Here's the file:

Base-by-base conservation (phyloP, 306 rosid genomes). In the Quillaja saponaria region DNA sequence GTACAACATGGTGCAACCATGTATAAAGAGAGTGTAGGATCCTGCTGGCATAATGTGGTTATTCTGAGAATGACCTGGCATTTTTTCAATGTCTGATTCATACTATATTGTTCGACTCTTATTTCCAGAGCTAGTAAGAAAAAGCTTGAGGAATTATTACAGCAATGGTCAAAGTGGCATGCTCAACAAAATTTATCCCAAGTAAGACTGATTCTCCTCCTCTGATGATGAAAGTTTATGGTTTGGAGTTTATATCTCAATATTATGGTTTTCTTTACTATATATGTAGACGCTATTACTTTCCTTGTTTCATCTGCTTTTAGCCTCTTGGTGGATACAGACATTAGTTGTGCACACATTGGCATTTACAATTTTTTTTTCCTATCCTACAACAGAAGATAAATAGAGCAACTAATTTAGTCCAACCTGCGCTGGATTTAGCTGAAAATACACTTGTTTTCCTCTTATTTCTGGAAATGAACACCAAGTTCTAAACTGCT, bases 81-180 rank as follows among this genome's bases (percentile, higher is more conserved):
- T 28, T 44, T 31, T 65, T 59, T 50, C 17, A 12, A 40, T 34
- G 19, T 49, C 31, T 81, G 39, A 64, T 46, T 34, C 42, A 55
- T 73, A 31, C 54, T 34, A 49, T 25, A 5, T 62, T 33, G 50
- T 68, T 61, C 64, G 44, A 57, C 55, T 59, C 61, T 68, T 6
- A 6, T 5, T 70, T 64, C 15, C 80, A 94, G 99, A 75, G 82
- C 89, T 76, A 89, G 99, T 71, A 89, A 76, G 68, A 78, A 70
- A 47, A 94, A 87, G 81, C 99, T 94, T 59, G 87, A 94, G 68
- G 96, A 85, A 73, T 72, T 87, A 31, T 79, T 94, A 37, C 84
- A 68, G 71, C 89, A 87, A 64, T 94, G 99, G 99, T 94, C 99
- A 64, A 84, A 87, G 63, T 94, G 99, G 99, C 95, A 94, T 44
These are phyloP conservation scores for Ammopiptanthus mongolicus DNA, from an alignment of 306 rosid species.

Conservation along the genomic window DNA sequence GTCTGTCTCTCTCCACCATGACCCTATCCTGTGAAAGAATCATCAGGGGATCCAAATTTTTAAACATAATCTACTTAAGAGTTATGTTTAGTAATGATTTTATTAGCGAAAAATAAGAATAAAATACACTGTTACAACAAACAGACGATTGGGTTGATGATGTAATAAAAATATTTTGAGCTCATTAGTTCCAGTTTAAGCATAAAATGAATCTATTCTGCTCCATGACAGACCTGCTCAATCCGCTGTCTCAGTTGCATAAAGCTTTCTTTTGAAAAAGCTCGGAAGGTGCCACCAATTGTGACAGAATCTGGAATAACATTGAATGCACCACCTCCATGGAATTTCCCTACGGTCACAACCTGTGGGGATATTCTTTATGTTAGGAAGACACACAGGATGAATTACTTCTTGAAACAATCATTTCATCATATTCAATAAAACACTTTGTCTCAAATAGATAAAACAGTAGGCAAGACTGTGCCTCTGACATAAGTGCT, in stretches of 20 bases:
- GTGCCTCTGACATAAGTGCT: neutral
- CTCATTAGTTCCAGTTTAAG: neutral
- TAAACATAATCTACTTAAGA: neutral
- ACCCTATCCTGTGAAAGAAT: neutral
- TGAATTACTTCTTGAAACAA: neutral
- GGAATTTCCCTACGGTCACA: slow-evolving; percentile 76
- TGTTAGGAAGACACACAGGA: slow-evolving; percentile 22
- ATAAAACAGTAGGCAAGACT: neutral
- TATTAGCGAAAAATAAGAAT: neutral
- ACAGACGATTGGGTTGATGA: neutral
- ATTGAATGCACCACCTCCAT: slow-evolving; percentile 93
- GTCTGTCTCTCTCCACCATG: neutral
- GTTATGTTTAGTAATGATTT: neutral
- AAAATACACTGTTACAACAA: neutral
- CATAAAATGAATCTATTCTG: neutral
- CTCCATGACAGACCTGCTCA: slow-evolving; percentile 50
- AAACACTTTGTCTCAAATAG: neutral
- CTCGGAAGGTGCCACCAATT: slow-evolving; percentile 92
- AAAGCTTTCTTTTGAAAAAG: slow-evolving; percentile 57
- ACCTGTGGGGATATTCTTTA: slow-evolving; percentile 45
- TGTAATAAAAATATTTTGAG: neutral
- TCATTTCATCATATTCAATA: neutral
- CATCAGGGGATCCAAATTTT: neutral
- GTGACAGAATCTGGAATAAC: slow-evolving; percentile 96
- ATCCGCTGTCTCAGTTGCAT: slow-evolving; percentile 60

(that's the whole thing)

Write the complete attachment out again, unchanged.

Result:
Base-by-base conservation (phyloP, 306 rosid genomes). In the Quillaja saponaria region DNA sequence GTACAACATGGTGCAACCATGTATAAAGAGAGTGTAGGATCCTGCTGGCATAATGTGGTTATTCTGAGAATGACCTGGCATTTTTTCAATGTCTGATTCATACTATATTGTTCGACTCTTATTTCCAGAGCTAGTAAGAAAAAGCTTGAGGAATTATTACAGCAATGGTCAAAGTGGCATGCTCAACAAAATTTATCCCAAGTAAGACTGATTCTCCTCCTCTGATGATGAAAGTTTATGGTTTGGAGTTTATATCTCAATATTATGGTTTTCTTTACTATATATGTAGACGCTATTACTTTCCTTGTTTCATCTGCTTTTAGCCTCTTGGTGGATACAGACATTAGTTGTGCACACATTGGCATTTACAATTTTTTTTTCCTATCCTACAACAGAAGATAAATAGAGCAACTAATTTAGTCCAACCTGCGCTGGATTTAGCTGAAAATACACTTGTTTTCCTCTTATTTCTGGAAATGAACACCAAGTTCTAAACTGCT, bases 81-180 rank as follows among this genome's bases (percentile, higher is more conserved):
- T 28, T 44, T 31, T 65, T 59, T 50, C 17, A 12, A 40, T 34
- G 19, T 49, C 31, T 81, G 39, A 64, T 46, T 34, C 42, A 55
- T 73, A 31, C 54, T 34, A 49, T 25, A 5, T 62, T 33, G 50
- T 68, T 61, C 64, G 44, A 57, C 55, T 59, C 61, T 68, T 6
- A 6, T 5, T 70, T 64, C 15, C 80, A 94, G 99, A 75, G 82
- C 89, T 76, A 89, G 99, T 71, A 89, A 76, G 68, A 78, A 70
- A 47, A 94, A 87, G 81, C 99, T 94, T 59, G 87, A 94, G 68
- G 96, A 85, A 73, T 72, T 87, A 31, T 79, T 94, A 37, C 84
- A 68, G 71, C 89, A 87, A 64, T 94, G 99, G 99, T 94, C 99
- A 64, A 84, A 87, G 63, T 94, G 99, G 99, C 95, A 94, T 44
These are phyloP conservation scores for Ammopiptanthus mongolicus DNA, from an alignment of 306 rosid species.

Conservation along the genomic window DNA sequence GTCTGTCTCTCTCCACCATGACCCTATCCTGTGAAAGAATCATCAGGGGATCCAAATTTTTAAACATAATCTACTTAAGAGTTATGTTTAGTAATGATTTTATTAGCGAAAAATAAGAATAAAATACACTGTTACAACAAACAGACGATTGGGTTGATGATGTAATAAAAATATTTTGAGCTCATTAGTTCCAGTTTAAGCATAAAATGAATCTATTCTGCTCCATGACAGACCTGCTCAATCCGCTGTCTCAGTTGCATAAAGCTTTCTTTTGAAAAAGCTCGGAAGGTGCCACCAATTGTGACAGAATCTGGAATAACATTGAATGCACCACCTCCATGGAATTTCCCTACGGTCACAACCTGTGGGGATATTCTTTATGTTAGGAAGACACACAGGATGAATTACTTCTTGAAACAATCATTTCATCATATTCAATAAAACACTTTGTCTCAAATAGATAAAACAGTAGGCAAGACTGTGCCTCTGACATAAGTGCT, in stretches of 20 bases:
- GTGCCTCTGACATAAGTGCT: neutral
- CTCATTAGTTCCAGTTTAAG: neutral
- TAAACATAATCTACTTAAGA: neutral
- ACCCTATCCTGTGAAAGAAT: neutral
- TGAATTACTTCTTGAAACAA: neutral
- GGAATTTCCCTACGGTCACA: slow-evolving; percentile 76
- TGTTAGGAAGACACACAGGA: slow-evolving; percentile 22
- ATAAAACAGTAGGCAAGACT: neutral
- TATTAGCGAAAAATAAGAAT: neutral
- ACAGACGATTGGGTTGATGA: neutral
- ATTGAATGCACCACCTCCAT: slow-evolving; percentile 93
- GTCTGTCTCTCTCCACCATG: neutral
- GTTATGTTTAGTAATGATTT: neutral
- AAAATACACTGTTACAACAA: neutral
- CATAAAATGAATCTATTCTG: neutral
- CTCCATGACAGACCTGCTCA: slow-evolving; percentile 50
- AAACACTTTGTCTCAAATAG: neutral
- CTCGGAAGGTGCCACCAATT: slow-evolving; percentile 92
- AAAGCTTTCTTTTGAAAAAG: slow-evolving; percentile 57
- ACCTGTGGGGATATTCTTTA: slow-evolving; percentile 45
- TGTAATAAAAATATTTTGAG: neutral
- TCATTTCATCATATTCAATA: neutral
- CATCAGGGGATCCAAATTTT: neutral
- GTGACAGAATCTGGAATAAC: slow-evolving; percentile 96
- ATCCGCTGTCTCAGTTGCAT: slow-evolving; percentile 60